Sunday, January 14, 2018
The Second Sunday in Ordinary Time
In a paper I read recently, one of my students talked openly about growing up with an abusive father. As she reflected back on those years, she was especially upset by religious people who offered cheap maxims such as “Everything happens for a reason” and “God always has a plan.” I have heard these same expressions so many times in life, and I consistently find them lacking. While they may provide comfort for some people, they do not sufficiently account for human freedom, agency, and sin.
Extending “sympathy” to another person with these saccharine sayings leads them to question God’s goodness (or even existence, for how could THIS be part of God’s plan?) and to doubt the wisdom of the Church. We effectively become like Job’s friends, offering words that lack understanding and fail to comfort. In my student’s experience, the sayings led her to blame herself. She must have done something to deserve this treatment if a good God was allowing it. Worse, she began to think God didn’t love her. This, of course, re-victimizes the victim. What she needed, and fortunately found, was compassion—a word that means to suffer with. Genuine compassion doesn’t have easy answers; it simply refuses to leave another person alone in their suffering. It offers assistance when assistance is possible. Through compassion, we suffer together, and lessen the pain. As my student wisely noted, she was helped not by words but by one person who extended compassion through an “enduring show of solidarity.”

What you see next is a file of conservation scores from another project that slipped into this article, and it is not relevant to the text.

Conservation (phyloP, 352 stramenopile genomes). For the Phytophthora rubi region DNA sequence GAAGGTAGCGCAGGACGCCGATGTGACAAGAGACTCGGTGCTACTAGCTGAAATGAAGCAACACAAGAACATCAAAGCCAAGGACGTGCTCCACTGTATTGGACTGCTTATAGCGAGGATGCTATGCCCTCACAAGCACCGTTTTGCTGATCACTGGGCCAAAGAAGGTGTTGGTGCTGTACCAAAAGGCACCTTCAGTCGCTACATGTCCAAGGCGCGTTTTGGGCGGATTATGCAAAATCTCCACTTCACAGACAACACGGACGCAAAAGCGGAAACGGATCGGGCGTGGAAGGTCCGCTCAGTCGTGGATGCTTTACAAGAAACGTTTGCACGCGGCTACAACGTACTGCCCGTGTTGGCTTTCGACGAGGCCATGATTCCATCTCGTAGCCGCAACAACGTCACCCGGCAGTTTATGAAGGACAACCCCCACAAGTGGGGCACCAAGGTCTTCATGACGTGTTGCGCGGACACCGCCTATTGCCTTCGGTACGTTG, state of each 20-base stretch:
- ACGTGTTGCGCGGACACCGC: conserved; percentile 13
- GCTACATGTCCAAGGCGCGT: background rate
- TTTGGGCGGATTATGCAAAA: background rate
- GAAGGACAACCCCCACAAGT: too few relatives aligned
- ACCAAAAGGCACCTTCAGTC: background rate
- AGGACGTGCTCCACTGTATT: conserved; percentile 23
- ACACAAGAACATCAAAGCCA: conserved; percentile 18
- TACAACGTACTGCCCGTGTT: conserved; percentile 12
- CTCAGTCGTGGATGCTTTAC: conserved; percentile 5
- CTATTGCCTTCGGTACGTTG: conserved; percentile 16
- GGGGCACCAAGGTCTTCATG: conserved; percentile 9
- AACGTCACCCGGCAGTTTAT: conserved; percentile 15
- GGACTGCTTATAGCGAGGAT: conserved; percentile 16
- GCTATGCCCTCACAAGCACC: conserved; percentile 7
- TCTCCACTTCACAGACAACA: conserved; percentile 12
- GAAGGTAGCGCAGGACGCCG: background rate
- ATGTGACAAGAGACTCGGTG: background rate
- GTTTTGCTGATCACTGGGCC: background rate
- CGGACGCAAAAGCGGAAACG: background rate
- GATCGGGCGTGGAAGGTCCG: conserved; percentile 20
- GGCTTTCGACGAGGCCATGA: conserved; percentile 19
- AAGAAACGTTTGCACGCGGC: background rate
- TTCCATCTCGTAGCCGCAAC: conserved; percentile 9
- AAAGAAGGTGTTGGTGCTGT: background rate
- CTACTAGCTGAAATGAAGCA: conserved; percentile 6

The reading this weekend from 1 Samuel is a familiar one to us. Samuel hears God’s voice but thinks it is Eli calling him. “Here I am. You called me,” he says to Eli. Samuel, after all, did not know what to make of his experience because “At that time Samuel was not familiar with the LORD, because the LORD had not revealed anything to him as yet.” I am moved by the quality of advice that Eli gave to Samuel, after discerning the experience correctly. At first, he did not recognize what was happening in the young man’s life, but “Then Eli understood that the LORD was calling the youth. So he said to Samuel, ‘Go to sleep, and if you are called, reply, ‘Speak, LORD, for your servant is listening.’’”
Isn’t this the case with so many of our young people? God is certainly moving in their lives, but they are not yet familiar with the ways of God. They need mentors. They need teachers who are patient and wise in discerning what is happening in their experiences. What a tragedy if all they receive from us is the trite expression, “Everything happens for a reason.” How much better if we respond as Eli did, teaching them to discern the voice of God, and to assume the posture of a loving disciple: “Speak, LORD, for your servant is listening.”